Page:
Saturday, March 13th, 2021
The sun began to rise, so we quickly packed up before being discovered in the gazebo by the lodge employees. We went inside as soon as the lodge opened up and got coffee. There, we met Dave who has been working at the lodge for many years. He shared stories about the kayakers who braved the rapids out front of the lodge and we shared stories of our adventures. He was kind enough to give us the coffee free of charge. We bid him farewell, then hiked passed the cabins to get back on trail.
It took us a minute to relocate the trail, and the rain had left it soggy and slippery. Combined with my sleep deprivation, this left me uneasy on my feet and I busted my ass after slipping on a wet log. Several miles in, we were feeling confused when we started seeing kids scattered randomly in the woods. We weren’t used to seeing much of anyone out here, let alone kids who were either tucked under tarps or wandering around aimlessly in the forest. We saw one, then another, then another. Eventually we came across an adult who informed us the kids were part of an outdoor school. Shortly after speaking with him and before beginning our climb, we walked by a small plot of old gravestones. Such a random place for all of this!
The trail turned into an old road bed. As I approached the top, I passed a father and his two daughters. They were hiking a section over the weekend. Eventually I’d catch up with the guys downhill at Big Fat Gap. I was moving slow today. We took a short break as the sun tried to force its way through the clouds. I was hopeful.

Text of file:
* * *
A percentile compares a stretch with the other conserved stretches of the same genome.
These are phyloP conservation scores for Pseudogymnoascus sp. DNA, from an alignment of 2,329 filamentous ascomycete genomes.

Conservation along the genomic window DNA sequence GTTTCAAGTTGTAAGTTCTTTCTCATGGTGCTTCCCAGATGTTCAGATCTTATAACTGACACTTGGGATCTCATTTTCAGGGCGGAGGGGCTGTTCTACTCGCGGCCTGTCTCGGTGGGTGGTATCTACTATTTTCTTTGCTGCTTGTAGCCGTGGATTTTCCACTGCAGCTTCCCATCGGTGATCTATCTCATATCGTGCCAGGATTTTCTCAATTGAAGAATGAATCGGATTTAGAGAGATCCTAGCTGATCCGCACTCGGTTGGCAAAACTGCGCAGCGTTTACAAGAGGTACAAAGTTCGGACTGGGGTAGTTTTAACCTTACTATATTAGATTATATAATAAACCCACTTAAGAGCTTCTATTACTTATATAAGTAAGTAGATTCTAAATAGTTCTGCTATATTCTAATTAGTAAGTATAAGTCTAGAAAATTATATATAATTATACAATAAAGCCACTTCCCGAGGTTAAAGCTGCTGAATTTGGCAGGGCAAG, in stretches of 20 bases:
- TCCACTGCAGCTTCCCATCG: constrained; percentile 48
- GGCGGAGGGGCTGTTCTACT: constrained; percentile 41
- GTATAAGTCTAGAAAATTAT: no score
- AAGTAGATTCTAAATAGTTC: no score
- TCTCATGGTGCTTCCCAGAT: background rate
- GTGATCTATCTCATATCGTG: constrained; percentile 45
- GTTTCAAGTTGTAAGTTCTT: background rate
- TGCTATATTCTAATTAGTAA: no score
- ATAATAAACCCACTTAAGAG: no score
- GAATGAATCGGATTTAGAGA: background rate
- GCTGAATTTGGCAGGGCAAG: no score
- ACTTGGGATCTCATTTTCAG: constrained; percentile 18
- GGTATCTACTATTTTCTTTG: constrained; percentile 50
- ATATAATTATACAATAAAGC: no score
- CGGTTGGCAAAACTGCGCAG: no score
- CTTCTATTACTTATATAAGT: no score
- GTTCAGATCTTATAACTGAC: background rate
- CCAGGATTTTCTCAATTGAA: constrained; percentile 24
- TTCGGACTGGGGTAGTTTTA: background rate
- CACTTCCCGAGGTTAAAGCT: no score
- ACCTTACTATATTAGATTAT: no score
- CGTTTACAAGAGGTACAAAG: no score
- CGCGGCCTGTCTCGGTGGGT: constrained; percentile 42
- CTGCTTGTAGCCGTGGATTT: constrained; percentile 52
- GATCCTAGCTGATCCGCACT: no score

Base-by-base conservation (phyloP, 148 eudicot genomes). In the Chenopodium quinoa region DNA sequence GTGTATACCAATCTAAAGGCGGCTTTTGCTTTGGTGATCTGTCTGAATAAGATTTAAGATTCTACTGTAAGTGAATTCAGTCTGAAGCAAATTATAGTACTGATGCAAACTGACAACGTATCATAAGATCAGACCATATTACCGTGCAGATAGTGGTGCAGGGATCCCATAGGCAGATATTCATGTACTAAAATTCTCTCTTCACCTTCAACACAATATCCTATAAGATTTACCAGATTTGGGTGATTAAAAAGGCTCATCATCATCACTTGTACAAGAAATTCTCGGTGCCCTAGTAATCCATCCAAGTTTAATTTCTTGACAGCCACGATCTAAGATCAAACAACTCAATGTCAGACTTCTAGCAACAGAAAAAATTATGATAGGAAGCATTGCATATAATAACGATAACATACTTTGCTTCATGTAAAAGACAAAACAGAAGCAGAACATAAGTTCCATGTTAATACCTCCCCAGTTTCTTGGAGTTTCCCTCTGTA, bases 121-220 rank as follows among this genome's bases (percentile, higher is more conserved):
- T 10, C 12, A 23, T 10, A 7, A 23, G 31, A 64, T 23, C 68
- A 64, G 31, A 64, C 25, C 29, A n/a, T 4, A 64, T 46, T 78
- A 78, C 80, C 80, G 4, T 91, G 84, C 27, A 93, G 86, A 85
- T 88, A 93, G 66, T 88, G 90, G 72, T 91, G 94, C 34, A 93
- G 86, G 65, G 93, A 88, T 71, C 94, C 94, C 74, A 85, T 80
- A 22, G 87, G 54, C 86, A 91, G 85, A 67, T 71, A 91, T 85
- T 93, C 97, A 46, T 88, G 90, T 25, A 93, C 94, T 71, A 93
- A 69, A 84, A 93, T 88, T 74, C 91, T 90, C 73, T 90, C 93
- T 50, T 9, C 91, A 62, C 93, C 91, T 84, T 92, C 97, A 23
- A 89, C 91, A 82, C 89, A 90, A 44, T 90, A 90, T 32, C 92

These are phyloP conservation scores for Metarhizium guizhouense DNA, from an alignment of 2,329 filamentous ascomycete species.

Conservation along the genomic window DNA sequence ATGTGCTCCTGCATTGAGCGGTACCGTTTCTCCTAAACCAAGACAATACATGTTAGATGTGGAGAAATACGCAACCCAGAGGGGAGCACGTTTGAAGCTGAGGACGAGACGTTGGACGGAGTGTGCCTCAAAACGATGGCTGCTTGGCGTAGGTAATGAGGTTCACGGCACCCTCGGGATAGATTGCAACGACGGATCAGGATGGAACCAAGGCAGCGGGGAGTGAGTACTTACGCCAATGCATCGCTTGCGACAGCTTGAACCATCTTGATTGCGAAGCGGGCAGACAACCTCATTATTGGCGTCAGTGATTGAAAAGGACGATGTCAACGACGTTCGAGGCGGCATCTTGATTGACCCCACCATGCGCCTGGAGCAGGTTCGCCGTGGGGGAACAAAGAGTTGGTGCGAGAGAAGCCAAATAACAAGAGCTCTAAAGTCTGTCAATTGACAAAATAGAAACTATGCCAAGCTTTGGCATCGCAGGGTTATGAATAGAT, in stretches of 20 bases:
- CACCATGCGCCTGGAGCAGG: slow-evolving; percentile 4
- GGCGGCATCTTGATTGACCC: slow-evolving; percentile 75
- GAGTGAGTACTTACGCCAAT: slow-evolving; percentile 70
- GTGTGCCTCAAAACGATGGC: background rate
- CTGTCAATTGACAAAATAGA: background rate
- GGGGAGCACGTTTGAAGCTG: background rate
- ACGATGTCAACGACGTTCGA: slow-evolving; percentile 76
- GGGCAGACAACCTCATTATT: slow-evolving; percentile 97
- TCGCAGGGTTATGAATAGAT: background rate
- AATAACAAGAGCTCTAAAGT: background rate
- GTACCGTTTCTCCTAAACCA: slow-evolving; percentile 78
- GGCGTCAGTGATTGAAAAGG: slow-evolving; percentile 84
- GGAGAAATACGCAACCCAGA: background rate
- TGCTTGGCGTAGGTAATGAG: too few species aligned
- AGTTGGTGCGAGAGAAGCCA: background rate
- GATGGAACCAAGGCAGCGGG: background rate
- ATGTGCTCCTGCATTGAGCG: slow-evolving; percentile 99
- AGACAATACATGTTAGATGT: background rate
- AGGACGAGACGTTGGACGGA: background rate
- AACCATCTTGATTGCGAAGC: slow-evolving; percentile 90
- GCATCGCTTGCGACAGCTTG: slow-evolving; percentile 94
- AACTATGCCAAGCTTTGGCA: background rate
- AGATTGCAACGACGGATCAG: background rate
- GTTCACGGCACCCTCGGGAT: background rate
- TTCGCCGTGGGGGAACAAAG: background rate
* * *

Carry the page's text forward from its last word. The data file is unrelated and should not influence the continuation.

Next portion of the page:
Another super steep climb followed, and the humidity made it even more unpleasant. Once again, I’d slip and fall on my ass. I wasn’t having the best day today. The fog made the forest feel very spooky. The sight at the top was eerie, but beautiful.
As we hiked the ridge towards Bob Bald, we passed by several weekend campers that were already set up on the side of the trail. Our GPS cut out on us briefly, so after a good educated guess, we made our way down to the road. The sun was able to peek through the clouds as we reached Unicoi Crest overlook, and we thought it was the perfect time for a food break. This was short lived. It wasn’t long before the fog started rolling back in over the crest.
We left the road and returned to a trail. Shortly after this transition, we’d see another grave. This one read, “Here lies an unknown man killed by the Kirkland Bushwhackers”. The Kirkland Bushwhackers were comprised of a gang of Civil War deserters who would raid and prey on innocent people for profit and revenge. A story I heard about their brutality was during one of their attempted robberies of a union army carrier. They held up a couple that were passing through with their baby as the gang waited for the carrier. They wound up killing the baby for crying too loud as they sat in hiding.
We hiked about an hour longer before reaching an open field in the Tellico Plains at mile 126.9. We knew the moisture in the air would have our tarps drenched by morning, but there was water nearby and a beautiful view of the setting sun.
19.0 miles (30.6 km)
Jump Ahead to the Benton MacKaye Trail: Part 9
Jump Back to the Benton MacKaye Trail: Part 7
Start from the Beginning: Benton MacKaye Trail: Part 1